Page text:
We don't swear oaths because oaths are designed to reinforce and provide a consequence (such a perjury, in a court of law) for people who would otherwise be inclined to prevaricate. Since we're supposed to tell the truth no matter what, we see oaths as unnecessary. Yet, I will openly admit that I lie from time to time myself, and more often than I'd like to contemplate.
We are a culture of liars, to put it bluntly, with deceit so deeply ingrained in our psyches that we hardly even notice we're engaging in it. Spam e-mail, deceptive advertising, the everyday pleasantries we don't really mean—"It's so great to meet you!" "I love that dress"—have, as Feldman puts it, become "an omnipresent white noise we've learned to tune out."
The reason that our name got co-opted by companies selling food and motor oil, to state only the most recognizable examples, is that Quakers were known to be trustworthy and known to charge a fair price. Assigning the Quaker name to any product was meant to make the consumer feel as though they could trust that the product they were buying was presented completely as advertised and was affordably priced. The tactic must have worked well, because both of those companies are still in business. Even now we get annoyed when yet another enterprising businessperson believes that anything with our name attached can be reliably marketed and sold at a profit.
As Americans, we like to think we value the truth. Time and time again, public-opinion polls show that honesty is among the top five characteristics we want in a leader, friend, or lover; the world is full of woeful stories about the tragic consequences of betrayal. At the same time, deception is all around us. We are lied to by government officials and public figures to a disturbing degree; many of our social relationships are based on little white lies we tell each other. We deceive our children, only to be deceived by them in return. And the average person, says psychologist Robert Feldman, the author of a new book on lying, tells at least three lies in the first 10 minutes of a conversation.
So it would seem that we're all two-faced to some degree. One can lament this or chalk it up to human nature. I lie, I ask for forgiveness, I resolve to do better next time. So long as I am aware that I frequently fall short of the lofty ideals I champion, I never worry that I am becoming the very thing I say I don't want to be. We're flawed, we're human, and we're culpable towards hypocrisy.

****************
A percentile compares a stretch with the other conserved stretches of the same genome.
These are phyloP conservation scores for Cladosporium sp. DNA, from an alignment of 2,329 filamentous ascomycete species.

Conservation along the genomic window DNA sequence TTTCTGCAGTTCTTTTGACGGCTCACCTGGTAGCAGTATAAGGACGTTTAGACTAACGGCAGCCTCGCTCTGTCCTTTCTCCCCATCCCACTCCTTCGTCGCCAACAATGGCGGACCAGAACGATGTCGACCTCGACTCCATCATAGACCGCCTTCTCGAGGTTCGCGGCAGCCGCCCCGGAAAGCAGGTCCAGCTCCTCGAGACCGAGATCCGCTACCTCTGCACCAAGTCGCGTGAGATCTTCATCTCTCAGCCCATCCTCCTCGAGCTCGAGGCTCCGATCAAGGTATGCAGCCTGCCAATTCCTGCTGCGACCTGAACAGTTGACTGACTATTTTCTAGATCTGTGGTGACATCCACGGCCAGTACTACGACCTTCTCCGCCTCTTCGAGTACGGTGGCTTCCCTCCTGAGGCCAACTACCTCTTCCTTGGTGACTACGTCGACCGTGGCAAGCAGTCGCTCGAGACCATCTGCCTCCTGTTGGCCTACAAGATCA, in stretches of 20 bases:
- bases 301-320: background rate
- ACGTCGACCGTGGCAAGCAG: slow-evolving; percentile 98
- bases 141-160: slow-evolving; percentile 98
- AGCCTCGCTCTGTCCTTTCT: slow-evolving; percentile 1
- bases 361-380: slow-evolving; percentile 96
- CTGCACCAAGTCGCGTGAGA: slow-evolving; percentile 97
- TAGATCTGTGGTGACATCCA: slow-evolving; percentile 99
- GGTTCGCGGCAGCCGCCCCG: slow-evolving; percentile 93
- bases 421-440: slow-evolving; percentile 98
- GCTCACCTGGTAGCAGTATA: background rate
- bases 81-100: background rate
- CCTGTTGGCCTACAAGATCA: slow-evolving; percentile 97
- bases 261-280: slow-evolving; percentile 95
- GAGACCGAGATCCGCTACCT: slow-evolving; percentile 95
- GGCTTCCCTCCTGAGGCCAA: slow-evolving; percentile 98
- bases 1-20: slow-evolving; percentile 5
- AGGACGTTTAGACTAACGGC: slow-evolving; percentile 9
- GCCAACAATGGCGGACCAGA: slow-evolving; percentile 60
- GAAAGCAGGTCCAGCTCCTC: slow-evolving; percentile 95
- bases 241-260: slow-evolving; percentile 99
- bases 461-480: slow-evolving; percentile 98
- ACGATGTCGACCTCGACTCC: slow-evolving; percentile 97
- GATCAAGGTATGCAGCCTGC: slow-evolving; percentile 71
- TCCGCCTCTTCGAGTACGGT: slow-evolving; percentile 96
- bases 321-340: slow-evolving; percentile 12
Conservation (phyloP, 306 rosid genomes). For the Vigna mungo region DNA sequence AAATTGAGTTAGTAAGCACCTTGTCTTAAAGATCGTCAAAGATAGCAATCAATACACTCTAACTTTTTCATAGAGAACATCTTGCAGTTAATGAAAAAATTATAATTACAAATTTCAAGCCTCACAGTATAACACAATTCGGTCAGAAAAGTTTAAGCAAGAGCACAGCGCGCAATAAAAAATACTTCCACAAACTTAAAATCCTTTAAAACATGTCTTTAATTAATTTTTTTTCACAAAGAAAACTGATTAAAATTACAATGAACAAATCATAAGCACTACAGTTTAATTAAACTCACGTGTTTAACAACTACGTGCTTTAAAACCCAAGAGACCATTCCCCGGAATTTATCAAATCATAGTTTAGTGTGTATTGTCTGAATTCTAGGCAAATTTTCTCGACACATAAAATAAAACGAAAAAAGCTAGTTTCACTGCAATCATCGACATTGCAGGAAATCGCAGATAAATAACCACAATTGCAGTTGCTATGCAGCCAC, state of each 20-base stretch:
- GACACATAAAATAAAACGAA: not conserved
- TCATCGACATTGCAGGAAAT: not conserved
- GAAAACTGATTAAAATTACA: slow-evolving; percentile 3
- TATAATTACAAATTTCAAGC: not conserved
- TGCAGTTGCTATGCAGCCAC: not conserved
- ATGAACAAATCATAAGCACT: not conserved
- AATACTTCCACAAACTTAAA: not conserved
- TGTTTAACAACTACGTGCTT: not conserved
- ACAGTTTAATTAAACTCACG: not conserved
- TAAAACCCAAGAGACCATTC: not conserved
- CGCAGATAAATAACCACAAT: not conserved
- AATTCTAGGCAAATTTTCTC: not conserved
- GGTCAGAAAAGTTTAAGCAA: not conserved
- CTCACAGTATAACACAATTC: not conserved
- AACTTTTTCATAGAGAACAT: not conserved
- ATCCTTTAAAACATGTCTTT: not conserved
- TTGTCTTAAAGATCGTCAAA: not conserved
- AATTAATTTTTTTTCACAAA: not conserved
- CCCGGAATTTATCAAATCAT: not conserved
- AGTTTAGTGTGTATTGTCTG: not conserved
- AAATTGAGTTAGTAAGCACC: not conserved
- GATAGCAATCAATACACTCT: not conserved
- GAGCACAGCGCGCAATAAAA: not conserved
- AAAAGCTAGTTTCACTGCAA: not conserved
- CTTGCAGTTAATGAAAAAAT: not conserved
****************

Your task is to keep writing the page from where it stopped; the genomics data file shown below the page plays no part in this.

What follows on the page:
A Leonard Cohen song, "Anthem", comes to mind, partially because because it refers to "the light", which I interpret to mean the Inward Light of God.
Ring the bells that still can ring
Forget your perfect offering
There is a crack, a crack in everything
That's how the light gets in.
I'm also reminded of a poem a fellow Friend frequently invokes when matters such as these come up at meeting. The author, W.H. Auden, titled the work "As I Walked Out One Evening" and what begins as a relatively straightforward narrative turns towards the philosophical by the end. Auden notes,
O look, look in the mirror,
O look in your distress:
Life remains a blessing
Although you cannot bless.
'O stand, stand at the window
As the tears scald and start;
You shall love your crooked neighbour
With your crooked heart.'
The prophet Mohammad was asked by a follower, "Who should I consider to be my neighbor?" Mohammad responded, "Count five houses in every direction from you." The context must also be noted, since in Mohammad's time the planet was much more sparsely populated and the physical distance between each house was much greater than it is today.
This mirrors what Jesus had said earlier,
Indeed, the very hairs of your head are all numbered. Don't be afraid; you are worth more than many sparrows.
Perhaps we ought to examine the reason why we feel compelled to lie in the first place. Is it taking the path of least resistance? Is it out of a desire to further ourselves at someone else's expense? Is it out of a desire to seem more important or more powerful than we actually are? We always have worth before God and if we could translate the value that God sees in us to the value we have within ourselves, then who knows what we could accomplish for good. When so many of our problems are caused because we undercut ourselves as we are and believe we ought to be something else, perhaps the first lie we need to cease altogether is the lie we tell ourselves.